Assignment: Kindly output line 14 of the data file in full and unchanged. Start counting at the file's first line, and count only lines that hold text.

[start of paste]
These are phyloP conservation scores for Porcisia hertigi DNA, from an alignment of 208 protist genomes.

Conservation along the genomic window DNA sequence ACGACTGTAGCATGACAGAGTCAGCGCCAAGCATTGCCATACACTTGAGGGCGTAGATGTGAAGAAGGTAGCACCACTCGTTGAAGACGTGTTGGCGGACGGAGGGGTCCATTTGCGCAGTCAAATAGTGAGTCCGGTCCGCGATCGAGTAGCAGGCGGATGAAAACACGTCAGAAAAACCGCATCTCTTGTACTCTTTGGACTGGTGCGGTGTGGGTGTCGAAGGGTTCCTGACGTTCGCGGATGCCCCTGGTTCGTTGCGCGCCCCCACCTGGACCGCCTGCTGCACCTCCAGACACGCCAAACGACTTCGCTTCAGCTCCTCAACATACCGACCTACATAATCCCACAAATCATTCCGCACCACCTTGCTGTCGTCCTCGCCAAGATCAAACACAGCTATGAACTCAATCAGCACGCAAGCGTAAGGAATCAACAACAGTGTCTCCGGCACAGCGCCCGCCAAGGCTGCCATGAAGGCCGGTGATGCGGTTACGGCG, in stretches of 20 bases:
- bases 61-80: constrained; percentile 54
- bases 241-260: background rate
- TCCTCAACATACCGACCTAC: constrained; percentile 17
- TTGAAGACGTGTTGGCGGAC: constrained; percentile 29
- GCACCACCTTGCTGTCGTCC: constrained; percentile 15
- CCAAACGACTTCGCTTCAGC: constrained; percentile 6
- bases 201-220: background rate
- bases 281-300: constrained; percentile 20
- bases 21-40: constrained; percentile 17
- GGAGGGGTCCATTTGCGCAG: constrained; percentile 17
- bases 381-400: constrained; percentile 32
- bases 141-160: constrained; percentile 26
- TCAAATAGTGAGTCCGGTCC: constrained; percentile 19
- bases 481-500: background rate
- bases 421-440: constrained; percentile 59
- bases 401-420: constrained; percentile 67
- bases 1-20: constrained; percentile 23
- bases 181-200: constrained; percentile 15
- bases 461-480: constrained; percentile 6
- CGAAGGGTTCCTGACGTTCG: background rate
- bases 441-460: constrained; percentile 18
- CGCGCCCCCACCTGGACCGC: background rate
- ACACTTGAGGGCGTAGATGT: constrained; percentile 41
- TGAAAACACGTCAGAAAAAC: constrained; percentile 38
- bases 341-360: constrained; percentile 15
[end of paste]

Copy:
- bases 141-160: constrained; percentile 26